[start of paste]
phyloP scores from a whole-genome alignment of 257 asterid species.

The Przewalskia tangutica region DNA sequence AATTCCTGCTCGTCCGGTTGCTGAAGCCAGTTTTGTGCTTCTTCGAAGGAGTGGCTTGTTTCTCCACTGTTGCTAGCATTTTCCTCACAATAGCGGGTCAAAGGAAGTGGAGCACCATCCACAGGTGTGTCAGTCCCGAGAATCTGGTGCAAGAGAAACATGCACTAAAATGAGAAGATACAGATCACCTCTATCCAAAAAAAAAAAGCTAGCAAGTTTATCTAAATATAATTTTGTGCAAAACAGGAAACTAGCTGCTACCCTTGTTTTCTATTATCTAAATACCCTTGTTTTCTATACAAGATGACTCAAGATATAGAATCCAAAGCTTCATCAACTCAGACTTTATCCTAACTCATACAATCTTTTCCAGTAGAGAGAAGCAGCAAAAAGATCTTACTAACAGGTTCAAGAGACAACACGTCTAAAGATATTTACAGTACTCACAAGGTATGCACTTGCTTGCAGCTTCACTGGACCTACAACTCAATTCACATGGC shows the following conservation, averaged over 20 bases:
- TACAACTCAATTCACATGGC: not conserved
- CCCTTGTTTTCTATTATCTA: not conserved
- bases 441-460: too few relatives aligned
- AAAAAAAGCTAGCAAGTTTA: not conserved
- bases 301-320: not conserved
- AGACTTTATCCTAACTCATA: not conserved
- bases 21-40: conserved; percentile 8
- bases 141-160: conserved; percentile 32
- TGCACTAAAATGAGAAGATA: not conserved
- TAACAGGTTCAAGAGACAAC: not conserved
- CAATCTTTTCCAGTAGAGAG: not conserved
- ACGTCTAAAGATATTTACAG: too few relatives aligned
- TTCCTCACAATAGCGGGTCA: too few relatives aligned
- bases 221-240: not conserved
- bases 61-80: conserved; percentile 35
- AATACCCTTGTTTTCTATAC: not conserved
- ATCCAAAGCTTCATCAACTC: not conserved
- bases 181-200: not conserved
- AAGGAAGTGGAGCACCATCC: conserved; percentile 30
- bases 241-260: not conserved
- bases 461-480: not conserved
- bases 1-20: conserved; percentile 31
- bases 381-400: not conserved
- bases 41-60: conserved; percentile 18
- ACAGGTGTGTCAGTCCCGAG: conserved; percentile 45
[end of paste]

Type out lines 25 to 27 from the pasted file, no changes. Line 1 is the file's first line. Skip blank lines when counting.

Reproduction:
- bases 381-400: not conserved
- bases 41-60: conserved; percentile 18
- ACAGGTGTGTCAGTCCCGAG: conserved; percentile 45